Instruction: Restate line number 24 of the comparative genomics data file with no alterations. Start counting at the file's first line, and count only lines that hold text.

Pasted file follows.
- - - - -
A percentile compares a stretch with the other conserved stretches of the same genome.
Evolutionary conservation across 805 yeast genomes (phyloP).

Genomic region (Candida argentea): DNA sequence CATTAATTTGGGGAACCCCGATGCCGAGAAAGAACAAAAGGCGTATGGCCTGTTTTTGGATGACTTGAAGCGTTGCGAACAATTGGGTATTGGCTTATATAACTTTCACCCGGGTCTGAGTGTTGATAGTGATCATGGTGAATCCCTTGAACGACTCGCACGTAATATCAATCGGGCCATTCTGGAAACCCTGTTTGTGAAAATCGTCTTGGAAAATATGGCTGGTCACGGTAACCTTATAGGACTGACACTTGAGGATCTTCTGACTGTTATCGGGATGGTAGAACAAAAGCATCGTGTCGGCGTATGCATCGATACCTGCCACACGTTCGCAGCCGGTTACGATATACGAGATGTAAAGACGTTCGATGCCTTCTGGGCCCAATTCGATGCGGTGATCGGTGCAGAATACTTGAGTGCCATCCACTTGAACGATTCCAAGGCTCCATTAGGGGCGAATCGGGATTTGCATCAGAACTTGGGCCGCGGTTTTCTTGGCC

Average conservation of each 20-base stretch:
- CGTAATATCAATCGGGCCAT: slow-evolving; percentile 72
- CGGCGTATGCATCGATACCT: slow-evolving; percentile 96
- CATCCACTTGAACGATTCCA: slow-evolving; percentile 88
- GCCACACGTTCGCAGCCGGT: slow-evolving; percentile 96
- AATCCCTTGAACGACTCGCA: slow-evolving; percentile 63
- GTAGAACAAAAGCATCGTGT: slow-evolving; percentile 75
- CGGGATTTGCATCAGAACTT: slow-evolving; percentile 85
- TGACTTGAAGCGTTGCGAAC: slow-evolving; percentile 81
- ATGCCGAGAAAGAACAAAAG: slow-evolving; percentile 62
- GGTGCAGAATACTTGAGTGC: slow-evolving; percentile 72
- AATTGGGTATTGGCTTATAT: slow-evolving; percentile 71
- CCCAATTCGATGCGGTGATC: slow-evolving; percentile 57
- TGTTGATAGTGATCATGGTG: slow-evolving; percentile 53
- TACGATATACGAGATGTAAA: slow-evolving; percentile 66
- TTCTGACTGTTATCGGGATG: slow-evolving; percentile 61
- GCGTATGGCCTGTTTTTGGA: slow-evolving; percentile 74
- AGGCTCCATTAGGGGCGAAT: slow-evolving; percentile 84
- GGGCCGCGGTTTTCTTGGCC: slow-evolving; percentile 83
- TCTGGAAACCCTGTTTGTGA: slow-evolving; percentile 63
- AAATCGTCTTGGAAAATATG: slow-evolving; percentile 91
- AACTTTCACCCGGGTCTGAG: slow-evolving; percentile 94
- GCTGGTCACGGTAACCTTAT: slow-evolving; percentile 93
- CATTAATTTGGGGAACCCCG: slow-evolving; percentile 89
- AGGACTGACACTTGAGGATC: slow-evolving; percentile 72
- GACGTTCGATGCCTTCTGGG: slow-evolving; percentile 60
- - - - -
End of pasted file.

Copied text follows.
- AAATCGTCTTGGAAAATATG: slow-evolving; percentile 91